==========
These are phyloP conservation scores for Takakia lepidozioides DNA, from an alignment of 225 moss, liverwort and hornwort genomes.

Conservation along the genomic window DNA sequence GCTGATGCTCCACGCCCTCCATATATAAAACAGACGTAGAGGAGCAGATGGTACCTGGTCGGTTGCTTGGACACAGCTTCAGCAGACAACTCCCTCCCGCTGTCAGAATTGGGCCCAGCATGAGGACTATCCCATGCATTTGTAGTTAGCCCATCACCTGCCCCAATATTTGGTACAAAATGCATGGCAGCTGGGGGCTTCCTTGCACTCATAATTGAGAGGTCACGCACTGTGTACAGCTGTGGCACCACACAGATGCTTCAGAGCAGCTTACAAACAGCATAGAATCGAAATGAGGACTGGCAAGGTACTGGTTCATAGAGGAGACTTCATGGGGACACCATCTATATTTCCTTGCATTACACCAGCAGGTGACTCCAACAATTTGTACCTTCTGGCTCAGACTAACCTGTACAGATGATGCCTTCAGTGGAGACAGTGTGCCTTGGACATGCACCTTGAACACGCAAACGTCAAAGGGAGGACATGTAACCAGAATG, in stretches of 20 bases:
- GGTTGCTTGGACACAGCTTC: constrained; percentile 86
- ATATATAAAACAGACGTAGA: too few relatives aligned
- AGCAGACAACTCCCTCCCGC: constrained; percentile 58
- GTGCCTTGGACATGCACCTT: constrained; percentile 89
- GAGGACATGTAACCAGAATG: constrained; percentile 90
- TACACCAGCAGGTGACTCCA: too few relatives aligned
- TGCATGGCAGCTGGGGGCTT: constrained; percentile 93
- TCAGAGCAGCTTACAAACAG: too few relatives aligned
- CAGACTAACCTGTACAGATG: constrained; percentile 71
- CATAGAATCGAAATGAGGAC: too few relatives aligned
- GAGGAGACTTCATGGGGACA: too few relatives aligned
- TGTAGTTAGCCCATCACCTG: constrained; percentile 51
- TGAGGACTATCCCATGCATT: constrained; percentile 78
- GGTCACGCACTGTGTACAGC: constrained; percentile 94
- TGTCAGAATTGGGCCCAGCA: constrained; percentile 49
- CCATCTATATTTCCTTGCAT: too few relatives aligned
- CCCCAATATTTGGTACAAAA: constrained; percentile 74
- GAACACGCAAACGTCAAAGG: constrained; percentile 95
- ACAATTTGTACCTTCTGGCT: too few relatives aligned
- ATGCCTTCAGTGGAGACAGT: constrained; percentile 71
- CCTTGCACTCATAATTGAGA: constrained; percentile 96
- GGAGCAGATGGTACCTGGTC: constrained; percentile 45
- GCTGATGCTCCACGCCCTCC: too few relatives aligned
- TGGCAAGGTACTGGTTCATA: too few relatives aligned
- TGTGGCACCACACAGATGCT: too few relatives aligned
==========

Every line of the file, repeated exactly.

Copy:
These are phyloP conservation scores for Takakia lepidozioides DNA, from an alignment of 225 moss, liverwort and hornwort genomes.

Conservation along the genomic window DNA sequence GCTGATGCTCCACGCCCTCCATATATAAAACAGACGTAGAGGAGCAGATGGTACCTGGTCGGTTGCTTGGACACAGCTTCAGCAGACAACTCCCTCCCGCTGTCAGAATTGGGCCCAGCATGAGGACTATCCCATGCATTTGTAGTTAGCCCATCACCTGCCCCAATATTTGGTACAAAATGCATGGCAGCTGGGGGCTTCCTTGCACTCATAATTGAGAGGTCACGCACTGTGTACAGCTGTGGCACCACACAGATGCTTCAGAGCAGCTTACAAACAGCATAGAATCGAAATGAGGACTGGCAAGGTACTGGTTCATAGAGGAGACTTCATGGGGACACCATCTATATTTCCTTGCATTACACCAGCAGGTGACTCCAACAATTTGTACCTTCTGGCTCAGACTAACCTGTACAGATGATGCCTTCAGTGGAGACAGTGTGCCTTGGACATGCACCTTGAACACGCAAACGTCAAAGGGAGGACATGTAACCAGAATG, in stretches of 20 bases:
- GGTTGCTTGGACACAGCTTC: constrained; percentile 86
- ATATATAAAACAGACGTAGA: too few relatives aligned
- AGCAGACAACTCCCTCCCGC: constrained; percentile 58
- GTGCCTTGGACATGCACCTT: constrained; percentile 89
- GAGGACATGTAACCAGAATG: constrained; percentile 90
- TACACCAGCAGGTGACTCCA: too few relatives aligned
- TGCATGGCAGCTGGGGGCTT: constrained; percentile 93
- TCAGAGCAGCTTACAAACAG: too few relatives aligned
- CAGACTAACCTGTACAGATG: constrained; percentile 71
- CATAGAATCGAAATGAGGAC: too few relatives aligned
- GAGGAGACTTCATGGGGACA: too few relatives aligned
- TGTAGTTAGCCCATCACCTG: constrained; percentile 51
- TGAGGACTATCCCATGCATT: constrained; percentile 78
- GGTCACGCACTGTGTACAGC: constrained; percentile 94
- TGTCAGAATTGGGCCCAGCA: constrained; percentile 49
- CCATCTATATTTCCTTGCAT: too few relatives aligned
- CCCCAATATTTGGTACAAAA: constrained; percentile 74
- GAACACGCAAACGTCAAAGG: constrained; percentile 95
- ACAATTTGTACCTTCTGGCT: too few relatives aligned
- ATGCCTTCAGTGGAGACAGT: constrained; percentile 71
- CCTTGCACTCATAATTGAGA: constrained; percentile 96
- GGAGCAGATGGTACCTGGTC: constrained; percentile 45
- GCTGATGCTCCACGCCCTCC: too few relatives aligned
- TGGCAAGGTACTGGTTCATA: too few relatives aligned
- TGTGGCACCACACAGATGCT: too few relatives aligned